This module covers some of the essential skills and knowledge which will help you to study independently and produce work of a high academic standard which is vital for success at York.
This module will:
In the second year, you'll apply your core analytic knowledge to new types of data in English Language and Linguistics, according to your interests (eg regional varieties of English, non-native English, historical development of English). You'll also continue to deepen your theoretical knowledge in the core areas of linguistics that you choose to pursue. Linguistics topics include areas such as phonetics and phonology, language variation and change, syntax, semantics, interaction, and psycholinguistics.
You'll take six modules overall, at least two of your option modules will be on English Language.
Taking one of the following two modules is compulsory, you can also choose to take both:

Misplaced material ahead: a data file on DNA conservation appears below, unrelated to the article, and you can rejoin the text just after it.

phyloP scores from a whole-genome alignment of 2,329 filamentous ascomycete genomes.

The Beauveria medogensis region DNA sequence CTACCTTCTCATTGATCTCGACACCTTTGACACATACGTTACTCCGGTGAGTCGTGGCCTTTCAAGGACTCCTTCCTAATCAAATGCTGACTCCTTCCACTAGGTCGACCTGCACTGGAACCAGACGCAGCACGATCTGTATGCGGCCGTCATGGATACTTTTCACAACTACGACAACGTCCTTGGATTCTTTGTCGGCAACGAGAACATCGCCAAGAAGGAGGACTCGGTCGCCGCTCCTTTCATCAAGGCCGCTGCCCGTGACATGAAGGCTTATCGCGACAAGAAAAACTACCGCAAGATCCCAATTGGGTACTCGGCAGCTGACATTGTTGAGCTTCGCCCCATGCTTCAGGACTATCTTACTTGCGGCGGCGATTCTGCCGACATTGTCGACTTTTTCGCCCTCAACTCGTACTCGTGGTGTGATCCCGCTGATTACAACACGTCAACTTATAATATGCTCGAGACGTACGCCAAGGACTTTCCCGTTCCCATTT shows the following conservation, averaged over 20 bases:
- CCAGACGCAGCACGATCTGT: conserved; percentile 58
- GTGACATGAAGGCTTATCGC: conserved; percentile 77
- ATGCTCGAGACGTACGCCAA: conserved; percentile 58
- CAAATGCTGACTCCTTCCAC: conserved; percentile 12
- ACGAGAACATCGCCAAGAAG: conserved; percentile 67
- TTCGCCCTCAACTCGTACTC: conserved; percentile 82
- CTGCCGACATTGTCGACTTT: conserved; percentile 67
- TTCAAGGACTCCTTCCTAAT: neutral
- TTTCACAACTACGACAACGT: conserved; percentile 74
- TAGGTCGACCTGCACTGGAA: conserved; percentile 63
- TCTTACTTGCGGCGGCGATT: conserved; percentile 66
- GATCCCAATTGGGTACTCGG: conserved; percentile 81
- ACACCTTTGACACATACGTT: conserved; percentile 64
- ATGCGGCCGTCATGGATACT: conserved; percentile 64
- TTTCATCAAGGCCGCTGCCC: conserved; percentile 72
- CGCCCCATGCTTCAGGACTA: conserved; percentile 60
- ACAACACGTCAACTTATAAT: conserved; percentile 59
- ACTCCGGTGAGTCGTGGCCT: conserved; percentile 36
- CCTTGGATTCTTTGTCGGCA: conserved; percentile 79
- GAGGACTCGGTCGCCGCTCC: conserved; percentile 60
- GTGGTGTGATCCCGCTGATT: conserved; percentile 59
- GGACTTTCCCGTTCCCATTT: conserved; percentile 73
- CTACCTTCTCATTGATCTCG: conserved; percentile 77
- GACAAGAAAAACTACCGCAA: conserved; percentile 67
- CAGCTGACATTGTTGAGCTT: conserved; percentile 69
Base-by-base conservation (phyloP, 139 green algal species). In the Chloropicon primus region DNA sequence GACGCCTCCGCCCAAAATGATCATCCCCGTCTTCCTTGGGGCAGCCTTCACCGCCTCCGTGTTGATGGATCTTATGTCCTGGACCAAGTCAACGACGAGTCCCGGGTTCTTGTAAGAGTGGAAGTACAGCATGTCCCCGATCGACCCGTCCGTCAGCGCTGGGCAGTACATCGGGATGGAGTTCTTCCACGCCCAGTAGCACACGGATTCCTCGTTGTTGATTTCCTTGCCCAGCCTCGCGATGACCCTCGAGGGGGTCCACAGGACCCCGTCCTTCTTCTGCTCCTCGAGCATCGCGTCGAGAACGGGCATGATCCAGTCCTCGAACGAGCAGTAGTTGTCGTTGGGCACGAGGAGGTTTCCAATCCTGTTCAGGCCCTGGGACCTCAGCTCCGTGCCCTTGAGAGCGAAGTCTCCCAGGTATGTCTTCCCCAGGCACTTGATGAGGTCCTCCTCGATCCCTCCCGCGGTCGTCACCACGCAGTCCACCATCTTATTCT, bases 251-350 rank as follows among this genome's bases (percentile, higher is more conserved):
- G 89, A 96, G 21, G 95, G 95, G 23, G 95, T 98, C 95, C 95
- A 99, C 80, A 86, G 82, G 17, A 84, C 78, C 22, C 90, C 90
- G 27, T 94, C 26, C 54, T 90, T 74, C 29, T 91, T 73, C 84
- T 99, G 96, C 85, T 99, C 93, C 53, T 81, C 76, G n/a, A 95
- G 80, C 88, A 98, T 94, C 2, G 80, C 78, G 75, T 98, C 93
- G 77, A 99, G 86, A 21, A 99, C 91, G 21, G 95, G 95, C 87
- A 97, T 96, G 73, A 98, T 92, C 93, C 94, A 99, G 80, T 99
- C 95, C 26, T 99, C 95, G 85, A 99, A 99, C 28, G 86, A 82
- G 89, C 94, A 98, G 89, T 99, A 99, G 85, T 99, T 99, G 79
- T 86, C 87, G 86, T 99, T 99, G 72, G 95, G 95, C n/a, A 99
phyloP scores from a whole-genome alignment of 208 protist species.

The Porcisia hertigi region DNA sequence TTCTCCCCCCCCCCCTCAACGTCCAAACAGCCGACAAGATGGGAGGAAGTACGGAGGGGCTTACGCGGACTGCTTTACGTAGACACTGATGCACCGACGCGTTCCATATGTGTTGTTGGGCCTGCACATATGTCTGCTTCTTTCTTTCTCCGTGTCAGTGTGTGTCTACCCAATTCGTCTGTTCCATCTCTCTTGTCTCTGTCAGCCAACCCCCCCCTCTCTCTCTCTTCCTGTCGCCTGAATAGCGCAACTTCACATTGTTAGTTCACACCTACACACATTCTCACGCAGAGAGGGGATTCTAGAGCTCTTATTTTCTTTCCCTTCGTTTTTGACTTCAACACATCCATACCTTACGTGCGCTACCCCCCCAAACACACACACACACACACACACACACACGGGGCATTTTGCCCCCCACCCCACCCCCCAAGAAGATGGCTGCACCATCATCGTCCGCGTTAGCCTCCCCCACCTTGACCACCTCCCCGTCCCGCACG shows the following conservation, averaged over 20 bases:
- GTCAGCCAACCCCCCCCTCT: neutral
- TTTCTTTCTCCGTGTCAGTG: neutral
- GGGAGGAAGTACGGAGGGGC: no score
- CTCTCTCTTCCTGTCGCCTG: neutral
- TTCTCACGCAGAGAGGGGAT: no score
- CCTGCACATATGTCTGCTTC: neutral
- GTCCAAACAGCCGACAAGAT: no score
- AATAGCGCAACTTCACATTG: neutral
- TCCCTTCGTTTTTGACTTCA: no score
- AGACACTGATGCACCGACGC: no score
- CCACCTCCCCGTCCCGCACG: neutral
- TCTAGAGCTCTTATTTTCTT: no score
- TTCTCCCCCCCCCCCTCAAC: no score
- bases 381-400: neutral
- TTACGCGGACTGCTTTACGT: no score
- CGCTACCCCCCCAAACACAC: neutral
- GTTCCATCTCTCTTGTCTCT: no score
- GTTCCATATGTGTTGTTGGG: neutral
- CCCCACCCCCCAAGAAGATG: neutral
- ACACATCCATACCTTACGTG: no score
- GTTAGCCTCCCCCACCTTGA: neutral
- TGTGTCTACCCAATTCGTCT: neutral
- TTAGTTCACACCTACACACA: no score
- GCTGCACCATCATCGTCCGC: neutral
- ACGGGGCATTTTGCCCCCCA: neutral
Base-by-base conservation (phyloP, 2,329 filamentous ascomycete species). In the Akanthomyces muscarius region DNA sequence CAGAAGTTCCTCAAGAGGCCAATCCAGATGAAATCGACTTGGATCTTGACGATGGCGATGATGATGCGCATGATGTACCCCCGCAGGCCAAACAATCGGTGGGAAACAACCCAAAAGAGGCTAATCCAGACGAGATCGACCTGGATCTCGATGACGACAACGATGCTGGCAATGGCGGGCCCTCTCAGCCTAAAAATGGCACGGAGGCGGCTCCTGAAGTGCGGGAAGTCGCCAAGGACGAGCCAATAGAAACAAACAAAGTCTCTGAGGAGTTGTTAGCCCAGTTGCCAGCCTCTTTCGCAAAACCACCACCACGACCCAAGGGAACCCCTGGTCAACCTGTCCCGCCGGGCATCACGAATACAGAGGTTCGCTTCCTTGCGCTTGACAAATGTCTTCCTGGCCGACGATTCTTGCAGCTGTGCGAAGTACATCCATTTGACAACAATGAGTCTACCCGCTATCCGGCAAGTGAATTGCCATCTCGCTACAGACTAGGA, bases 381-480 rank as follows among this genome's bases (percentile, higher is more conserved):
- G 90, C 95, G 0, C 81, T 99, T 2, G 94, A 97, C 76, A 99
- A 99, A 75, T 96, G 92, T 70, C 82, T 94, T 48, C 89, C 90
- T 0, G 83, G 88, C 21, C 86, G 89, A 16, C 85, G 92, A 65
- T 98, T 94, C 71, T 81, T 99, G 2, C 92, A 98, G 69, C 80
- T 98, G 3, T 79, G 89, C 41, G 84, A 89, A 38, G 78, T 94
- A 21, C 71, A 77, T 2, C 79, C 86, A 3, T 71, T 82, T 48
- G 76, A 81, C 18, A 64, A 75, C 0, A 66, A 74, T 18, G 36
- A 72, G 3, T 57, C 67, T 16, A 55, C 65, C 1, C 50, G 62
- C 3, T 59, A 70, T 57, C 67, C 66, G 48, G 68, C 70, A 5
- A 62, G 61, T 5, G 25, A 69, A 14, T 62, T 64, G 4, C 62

Example English Language options (20 credits each):
Example Linguistics options (20 credits each):
You may also include up to two elective modules from another department.
In the final year, you can choose freely from a wide range of modules that allow you to become proficient in all aspects of managing small-scale language analysis projects, from identifying research questions to communicating your findings. You can specialise to follow your own interests and carry out original research.
You'll take six modules overall: at least two on English Language and four more modules from a wide range of options.
Example English Language options (20 credits each):
Example Linguistics options (20 credits each):
Please note, modules may change to reflect the latest academic thinking and expertise of our staff.